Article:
The success of the video terminal encouraged the two partners to carry out more research on the field. They attended many conferences including Hembrew Computer Club meetings.  The lessons the two had in the research enabled them to build a microprocessor into the video terminal to make a complete computer (Nelson, 2010). The success of the computer made them produce many more electronic devices. This enabled them to move to the second stage, which they called Apple II in 1976. Apple II was characterized by designing more features in already designed devices. Even though the partners had a lot of venture commitments, sales returns were sufficient to finance the business (Jade, 2011).

iii.                Apple III

Jade (2011) explain that the manufacture of Apple II in May1980 marked the third growth stage of the company. The company started investing on plant and machinery since it had expanded beyond the control of the two partners. Key sources of financing the venture operations were from bank loans (Nelson, 2010).

iv.                Apple IPO

Products produced during Apple II phase enabled the business to grow. By 12th December 1980, the company had grown so much that it offered its first initial public offering (IPO) (Jade, 2011). This was the very first time the company went public (Times, 2010). The IPO helped the company generate a lot of capital that funded its entire investment projects. The IPO offering marked the last growth stage of Apple Inc. It attained it mature stage (Nelson, 2010; Moreano, 2011).

v.                  Comparative Analysis

There are several similarities between Churchill and Lewis growth model and the growth phases that Apple Inc. went through. More particularly, the two have differences and similarities on the way business ventures finance its operations. The differences and similarities are illustrated below.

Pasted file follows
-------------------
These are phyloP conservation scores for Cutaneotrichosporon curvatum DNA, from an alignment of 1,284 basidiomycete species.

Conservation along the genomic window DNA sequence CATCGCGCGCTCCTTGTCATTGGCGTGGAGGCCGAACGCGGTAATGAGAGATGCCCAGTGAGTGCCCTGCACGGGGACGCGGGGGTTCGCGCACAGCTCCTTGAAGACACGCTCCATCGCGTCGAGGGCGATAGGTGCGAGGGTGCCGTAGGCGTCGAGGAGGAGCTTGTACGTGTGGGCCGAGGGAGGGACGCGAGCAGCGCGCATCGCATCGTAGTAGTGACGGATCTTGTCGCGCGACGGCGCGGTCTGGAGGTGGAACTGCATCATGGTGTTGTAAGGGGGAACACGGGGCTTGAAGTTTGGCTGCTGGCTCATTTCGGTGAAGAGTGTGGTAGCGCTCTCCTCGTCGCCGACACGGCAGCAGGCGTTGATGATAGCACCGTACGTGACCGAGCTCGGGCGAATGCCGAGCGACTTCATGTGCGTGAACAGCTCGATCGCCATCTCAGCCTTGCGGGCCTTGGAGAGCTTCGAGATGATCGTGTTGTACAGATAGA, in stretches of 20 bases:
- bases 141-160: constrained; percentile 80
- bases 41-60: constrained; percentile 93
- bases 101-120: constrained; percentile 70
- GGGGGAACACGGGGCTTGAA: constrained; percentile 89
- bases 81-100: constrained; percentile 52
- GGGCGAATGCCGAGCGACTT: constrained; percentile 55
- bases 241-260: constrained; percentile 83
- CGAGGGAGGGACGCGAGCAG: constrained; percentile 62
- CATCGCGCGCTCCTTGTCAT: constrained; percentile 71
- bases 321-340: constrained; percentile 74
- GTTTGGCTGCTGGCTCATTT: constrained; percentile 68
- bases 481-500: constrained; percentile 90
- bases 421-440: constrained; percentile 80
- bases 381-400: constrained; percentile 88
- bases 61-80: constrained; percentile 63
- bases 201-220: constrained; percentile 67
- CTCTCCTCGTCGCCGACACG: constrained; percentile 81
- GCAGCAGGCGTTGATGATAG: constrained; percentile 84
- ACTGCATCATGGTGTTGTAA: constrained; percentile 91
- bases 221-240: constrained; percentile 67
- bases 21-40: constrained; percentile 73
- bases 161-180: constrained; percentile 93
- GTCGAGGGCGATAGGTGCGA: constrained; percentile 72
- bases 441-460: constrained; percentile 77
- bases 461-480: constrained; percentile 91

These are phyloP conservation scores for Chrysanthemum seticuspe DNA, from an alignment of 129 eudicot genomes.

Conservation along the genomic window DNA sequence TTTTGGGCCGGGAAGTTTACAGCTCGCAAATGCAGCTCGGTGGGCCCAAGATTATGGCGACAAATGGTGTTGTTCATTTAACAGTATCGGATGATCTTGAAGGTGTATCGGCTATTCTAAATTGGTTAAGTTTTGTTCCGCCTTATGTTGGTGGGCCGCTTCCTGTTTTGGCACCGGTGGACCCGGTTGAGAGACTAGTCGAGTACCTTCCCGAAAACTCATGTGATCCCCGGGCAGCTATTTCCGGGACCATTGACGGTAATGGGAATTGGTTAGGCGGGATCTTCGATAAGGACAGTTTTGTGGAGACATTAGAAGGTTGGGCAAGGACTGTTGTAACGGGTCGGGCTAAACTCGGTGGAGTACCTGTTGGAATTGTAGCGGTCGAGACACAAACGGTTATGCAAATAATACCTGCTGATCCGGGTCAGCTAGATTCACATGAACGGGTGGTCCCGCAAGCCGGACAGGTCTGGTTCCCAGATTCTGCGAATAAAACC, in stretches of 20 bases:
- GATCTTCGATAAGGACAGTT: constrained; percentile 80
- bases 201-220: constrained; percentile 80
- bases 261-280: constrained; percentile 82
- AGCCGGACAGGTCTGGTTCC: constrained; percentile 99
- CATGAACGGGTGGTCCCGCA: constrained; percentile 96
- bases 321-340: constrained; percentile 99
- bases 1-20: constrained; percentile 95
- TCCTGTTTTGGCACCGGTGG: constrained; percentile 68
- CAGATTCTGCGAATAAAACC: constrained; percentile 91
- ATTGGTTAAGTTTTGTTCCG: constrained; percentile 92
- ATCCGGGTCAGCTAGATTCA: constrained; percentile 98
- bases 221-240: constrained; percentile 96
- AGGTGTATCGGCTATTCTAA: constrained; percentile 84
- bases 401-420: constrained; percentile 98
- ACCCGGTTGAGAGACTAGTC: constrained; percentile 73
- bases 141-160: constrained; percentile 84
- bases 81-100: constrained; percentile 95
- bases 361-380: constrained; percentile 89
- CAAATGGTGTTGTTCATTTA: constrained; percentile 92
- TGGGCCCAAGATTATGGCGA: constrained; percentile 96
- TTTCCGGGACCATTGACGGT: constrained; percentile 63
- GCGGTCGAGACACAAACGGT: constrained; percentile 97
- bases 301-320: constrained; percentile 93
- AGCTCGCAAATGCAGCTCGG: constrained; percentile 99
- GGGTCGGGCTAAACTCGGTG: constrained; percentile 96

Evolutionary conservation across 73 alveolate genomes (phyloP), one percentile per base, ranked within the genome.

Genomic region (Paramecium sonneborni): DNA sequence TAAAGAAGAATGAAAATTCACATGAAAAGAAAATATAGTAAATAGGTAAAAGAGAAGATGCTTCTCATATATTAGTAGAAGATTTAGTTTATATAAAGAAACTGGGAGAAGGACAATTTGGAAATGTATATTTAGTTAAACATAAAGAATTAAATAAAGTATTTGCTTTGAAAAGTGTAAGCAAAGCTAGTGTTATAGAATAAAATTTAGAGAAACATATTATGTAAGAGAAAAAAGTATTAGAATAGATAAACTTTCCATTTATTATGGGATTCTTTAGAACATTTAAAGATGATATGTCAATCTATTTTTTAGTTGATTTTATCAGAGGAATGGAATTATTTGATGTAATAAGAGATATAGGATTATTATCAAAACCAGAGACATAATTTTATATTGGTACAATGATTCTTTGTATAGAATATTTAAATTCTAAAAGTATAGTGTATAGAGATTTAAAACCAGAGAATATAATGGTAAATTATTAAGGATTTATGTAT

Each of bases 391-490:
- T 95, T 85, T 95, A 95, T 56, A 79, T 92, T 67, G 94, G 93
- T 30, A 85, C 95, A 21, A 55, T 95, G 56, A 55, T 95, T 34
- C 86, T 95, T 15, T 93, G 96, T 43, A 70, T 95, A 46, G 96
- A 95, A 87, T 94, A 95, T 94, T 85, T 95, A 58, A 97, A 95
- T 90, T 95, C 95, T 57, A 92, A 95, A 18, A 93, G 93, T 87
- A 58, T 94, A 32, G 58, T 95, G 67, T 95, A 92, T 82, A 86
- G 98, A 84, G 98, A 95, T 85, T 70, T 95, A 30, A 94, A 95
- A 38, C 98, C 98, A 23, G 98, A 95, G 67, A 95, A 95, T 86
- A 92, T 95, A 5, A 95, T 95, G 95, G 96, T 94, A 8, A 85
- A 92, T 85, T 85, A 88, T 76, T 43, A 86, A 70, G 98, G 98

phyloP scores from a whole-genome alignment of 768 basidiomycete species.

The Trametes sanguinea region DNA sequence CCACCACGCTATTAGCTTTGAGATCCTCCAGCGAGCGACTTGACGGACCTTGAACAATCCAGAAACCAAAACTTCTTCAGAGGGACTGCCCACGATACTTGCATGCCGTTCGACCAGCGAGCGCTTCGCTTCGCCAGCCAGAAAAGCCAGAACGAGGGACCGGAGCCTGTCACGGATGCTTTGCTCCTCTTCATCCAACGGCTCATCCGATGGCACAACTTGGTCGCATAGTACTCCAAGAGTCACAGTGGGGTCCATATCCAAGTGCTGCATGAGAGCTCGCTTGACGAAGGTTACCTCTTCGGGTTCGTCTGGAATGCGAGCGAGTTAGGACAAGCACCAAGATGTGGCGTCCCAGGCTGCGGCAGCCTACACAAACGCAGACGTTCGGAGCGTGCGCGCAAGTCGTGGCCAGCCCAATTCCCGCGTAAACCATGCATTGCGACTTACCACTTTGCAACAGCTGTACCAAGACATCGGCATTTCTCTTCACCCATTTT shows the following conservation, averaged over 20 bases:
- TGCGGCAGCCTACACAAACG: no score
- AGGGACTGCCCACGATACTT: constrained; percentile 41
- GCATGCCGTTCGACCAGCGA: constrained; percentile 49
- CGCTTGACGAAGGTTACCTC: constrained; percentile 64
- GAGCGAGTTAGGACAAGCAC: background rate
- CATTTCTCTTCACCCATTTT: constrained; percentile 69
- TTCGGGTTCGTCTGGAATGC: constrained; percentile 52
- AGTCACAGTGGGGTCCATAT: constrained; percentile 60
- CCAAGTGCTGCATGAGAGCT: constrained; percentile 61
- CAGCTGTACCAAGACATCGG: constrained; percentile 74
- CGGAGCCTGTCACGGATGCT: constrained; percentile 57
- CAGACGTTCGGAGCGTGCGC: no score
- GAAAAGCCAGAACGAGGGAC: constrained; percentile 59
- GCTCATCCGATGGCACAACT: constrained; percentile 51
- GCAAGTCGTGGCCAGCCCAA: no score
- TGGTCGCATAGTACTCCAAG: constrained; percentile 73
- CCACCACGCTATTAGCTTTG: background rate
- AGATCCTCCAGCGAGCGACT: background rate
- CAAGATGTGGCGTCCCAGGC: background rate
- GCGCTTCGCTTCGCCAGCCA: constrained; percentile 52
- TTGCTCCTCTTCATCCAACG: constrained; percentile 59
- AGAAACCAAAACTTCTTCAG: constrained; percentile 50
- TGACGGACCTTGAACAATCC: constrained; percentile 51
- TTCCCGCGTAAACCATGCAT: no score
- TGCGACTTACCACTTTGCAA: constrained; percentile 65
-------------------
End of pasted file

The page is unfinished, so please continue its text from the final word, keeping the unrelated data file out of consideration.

Financing as per the theory

Apple Inc. Financing

Stage 1

Personal sources

Personal sources

Stage 2

Personal sources, investors, friends and families

Personal sources

Stage 3

Commercial banks, Business operations,

Business operations

Stage 4

Venture capitalists, business operations, investors

Business operations and investors

Stage 5

Issuance of bonds and securities, external funding

Issuing of bonds and securities

Stage 6

Both external and internal funding

Both external and internal funding


The table shows some similarities as well as few differences. It appears that Churchill and Lewis growth model is good in predicting growth stages of business ventures. Additionally, the model shows the sources of finance in each stage which appears to be practical as per the findings on the case study.


Businesses grow through various stages until it attains maturity stage where it experience highest efficiency rates. Finance is one of the elementary needs for companies to develop to its maturity stage. Without sustainable financing businesses don’t go past its second growth state. Therefore, entrepreneurial finance is very crucial for growth of businesses.


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You are here: Home Blog Role of Entrepreneurial Finance throughout the Entrepreneurial Life Cycle process